Ward was living in Santa Rosa when Murchison contacted her. She was stunned to know a detective was so intent on speaking to her about Garcia that he’d make the 50-minute drive to her house. Murchison listened carefully to Ward’s entire story. When it was over, Murchison knew the girl who vanished from the casino parking lot had been walking next to a man who’d twice before kidnapped and raped a woman using a vehicle. He also learned for the first time about the Oakland deaths Garcia was implicated in, and later discovered Garcia’s first wife had fled the country in 1982 to escape his attacks.

Before Murchison left Ward’s home, she mentioned that Garcia had burglarized her home and took some keepsakes. That got the detective’s attention. During the investigation, his team arrested Garcia for being a felon in possession of a firearm. The deputies cuffing him noticed he kept trying to pass an old timepiece in his pocket to his wife. Later, at the jail, Garcia tried to hide the same gold watch in his sock. The deputies took it into evidence. Murchison showed a photo to Ward.

“The picture basically stopped in her tracks,” Murchison remembered. “The color completely flushed out of her face.”

Ward couldn’t be absolutely sure it was the watch her grandmother had given her, so Murchison began mapping out the entire history of the timepiece, using horologists and genealogical records to prove that it had been an engagement gift to Ward’s great-great grandmother in Ohio in 1897. The detective also learned that Garcia had the watch repaired on five separate occasions.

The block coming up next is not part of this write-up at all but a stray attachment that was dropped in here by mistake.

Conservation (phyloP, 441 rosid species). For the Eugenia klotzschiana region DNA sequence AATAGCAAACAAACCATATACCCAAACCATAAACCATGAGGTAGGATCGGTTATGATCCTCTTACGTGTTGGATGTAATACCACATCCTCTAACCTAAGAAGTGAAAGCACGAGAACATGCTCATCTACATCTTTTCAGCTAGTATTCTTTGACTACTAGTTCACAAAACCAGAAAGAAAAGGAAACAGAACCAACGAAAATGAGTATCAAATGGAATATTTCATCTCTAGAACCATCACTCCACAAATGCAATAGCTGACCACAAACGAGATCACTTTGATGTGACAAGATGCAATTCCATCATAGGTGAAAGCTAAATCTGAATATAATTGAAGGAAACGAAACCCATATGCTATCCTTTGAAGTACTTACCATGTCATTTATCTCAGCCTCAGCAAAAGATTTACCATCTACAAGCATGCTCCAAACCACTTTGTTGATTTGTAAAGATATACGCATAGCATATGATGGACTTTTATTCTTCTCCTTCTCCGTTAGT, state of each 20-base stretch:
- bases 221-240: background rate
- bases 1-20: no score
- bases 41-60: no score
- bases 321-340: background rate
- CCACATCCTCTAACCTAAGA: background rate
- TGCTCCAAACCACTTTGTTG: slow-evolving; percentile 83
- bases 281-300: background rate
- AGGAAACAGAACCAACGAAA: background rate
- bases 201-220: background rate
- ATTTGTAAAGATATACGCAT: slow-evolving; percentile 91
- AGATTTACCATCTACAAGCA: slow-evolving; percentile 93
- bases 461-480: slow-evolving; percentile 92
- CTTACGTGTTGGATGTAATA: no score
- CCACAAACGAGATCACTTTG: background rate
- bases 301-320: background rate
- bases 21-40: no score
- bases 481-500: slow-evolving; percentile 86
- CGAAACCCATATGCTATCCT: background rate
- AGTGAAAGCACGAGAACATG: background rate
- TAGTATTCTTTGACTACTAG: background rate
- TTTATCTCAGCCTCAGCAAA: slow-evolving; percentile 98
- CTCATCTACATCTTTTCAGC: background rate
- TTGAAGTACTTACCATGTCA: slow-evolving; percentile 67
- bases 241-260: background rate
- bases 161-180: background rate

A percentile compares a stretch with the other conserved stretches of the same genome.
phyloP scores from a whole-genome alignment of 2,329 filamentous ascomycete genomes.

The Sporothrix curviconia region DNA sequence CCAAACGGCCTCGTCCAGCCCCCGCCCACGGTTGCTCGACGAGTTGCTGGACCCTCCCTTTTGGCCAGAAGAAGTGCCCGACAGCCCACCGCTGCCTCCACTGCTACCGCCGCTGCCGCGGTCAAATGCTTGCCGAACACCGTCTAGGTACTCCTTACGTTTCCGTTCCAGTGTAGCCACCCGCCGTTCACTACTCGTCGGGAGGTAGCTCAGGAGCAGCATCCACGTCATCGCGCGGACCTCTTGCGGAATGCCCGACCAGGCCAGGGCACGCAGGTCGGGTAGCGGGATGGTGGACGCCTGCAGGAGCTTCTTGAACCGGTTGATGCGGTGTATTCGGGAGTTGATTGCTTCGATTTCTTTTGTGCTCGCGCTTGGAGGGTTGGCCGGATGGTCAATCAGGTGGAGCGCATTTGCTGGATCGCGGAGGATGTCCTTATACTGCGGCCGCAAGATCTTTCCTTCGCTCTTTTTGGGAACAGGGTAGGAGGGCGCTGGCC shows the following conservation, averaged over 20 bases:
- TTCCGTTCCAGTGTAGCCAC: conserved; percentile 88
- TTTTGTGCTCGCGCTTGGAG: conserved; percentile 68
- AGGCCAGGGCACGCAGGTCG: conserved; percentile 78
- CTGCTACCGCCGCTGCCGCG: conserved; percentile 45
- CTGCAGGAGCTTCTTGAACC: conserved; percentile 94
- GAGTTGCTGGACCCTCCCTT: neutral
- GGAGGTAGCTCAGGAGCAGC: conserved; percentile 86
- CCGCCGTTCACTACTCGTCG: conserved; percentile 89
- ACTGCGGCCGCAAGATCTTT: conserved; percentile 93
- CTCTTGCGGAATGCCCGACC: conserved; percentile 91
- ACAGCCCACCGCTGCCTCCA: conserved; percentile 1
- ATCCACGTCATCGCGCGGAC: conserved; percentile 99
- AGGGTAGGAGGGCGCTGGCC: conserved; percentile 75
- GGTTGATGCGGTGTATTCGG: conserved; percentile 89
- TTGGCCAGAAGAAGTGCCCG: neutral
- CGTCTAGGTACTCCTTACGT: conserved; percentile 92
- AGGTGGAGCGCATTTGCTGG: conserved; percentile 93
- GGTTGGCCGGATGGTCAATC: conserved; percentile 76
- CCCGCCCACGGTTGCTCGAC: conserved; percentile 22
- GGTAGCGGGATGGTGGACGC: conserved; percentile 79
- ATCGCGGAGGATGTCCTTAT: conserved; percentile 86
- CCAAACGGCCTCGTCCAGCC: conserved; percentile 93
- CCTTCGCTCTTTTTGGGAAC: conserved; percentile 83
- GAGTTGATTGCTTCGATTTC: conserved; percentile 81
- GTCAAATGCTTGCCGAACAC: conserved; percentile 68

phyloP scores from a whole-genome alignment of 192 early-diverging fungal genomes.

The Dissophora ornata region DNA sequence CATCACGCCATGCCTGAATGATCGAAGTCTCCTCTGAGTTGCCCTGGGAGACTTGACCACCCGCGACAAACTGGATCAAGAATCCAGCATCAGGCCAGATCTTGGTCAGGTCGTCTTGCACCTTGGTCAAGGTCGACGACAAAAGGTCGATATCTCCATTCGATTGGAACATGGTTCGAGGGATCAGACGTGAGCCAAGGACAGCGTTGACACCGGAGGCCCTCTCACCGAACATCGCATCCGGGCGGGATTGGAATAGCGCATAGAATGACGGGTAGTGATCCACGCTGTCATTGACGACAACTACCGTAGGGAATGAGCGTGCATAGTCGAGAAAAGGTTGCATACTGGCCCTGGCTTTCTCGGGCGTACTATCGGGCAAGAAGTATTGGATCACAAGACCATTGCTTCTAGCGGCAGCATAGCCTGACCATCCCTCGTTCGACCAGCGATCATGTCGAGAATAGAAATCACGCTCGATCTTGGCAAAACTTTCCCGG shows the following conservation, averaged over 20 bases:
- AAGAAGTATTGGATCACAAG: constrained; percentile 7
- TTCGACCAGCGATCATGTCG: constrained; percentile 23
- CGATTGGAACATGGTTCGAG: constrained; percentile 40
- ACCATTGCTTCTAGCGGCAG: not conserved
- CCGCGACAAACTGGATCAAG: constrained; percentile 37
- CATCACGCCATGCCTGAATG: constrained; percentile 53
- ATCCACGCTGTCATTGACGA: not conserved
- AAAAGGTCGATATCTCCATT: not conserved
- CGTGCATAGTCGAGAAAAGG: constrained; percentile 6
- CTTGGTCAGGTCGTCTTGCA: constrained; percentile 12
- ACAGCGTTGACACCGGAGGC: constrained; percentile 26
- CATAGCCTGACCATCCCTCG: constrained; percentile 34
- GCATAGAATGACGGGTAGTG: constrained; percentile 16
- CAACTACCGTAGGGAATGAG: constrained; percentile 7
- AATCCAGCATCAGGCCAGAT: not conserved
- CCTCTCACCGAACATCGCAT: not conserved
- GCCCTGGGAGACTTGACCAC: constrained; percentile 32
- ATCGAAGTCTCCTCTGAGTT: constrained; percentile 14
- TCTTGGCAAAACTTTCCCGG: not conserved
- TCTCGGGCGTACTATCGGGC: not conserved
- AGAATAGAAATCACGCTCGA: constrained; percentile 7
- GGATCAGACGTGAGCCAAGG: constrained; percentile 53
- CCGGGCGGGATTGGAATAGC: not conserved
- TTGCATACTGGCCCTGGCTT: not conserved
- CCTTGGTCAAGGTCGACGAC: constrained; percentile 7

“It was a memento, something he was obviously carrying around to remember Wendy,” Murchison explained. “I think it allowed Mario to relive the crime, and that he felt it was a symbol of his power—a way of telling himself, ‘I got away with it.’”

But he wouldn’t get away with killing Wilson.

Today, Wendy Ward is a successful artist in Santa Fe, New Mexico.

Hair and blood spots with her DNA were found in Garcia’s car. Murchison also proved that Garcia’s face and chest were covered with scratch marks the morning after Wilson vanished. When the case went to trial in 2006, the prosecutor informed Garcia’s defense team and the judge that there was no point in calling character witnesses to portray the defendant as a pillar of the community because the DA’s office had its own character witness to shatter that illusion.

If called, one of the first questions to Ward would be about the watch.

In January 2007, when Garcia was sentenced to 58 years to life, one of the people sitting in the courtroom near Wilson’s family was Ward, the woman he could never terrorize into submission. Ward became friends with Wilson’s mother, Debbie Boyd, and was one of the first people to get the call when Wilson remains were finally located Aug. 20 on property that Garcia had owned in Auburn.

“He needed to be put away,” Ward said. “It was to save other women. That’s where I came from when all of this happened.”  

Scott Thomas Anderson is also the writer-producer of the true crime podcast series ‘Trace of the Devastation’

In recent years, Wendy Ward has focused her art partly on the warrior she summoned inside herself to survive Mario Garcia.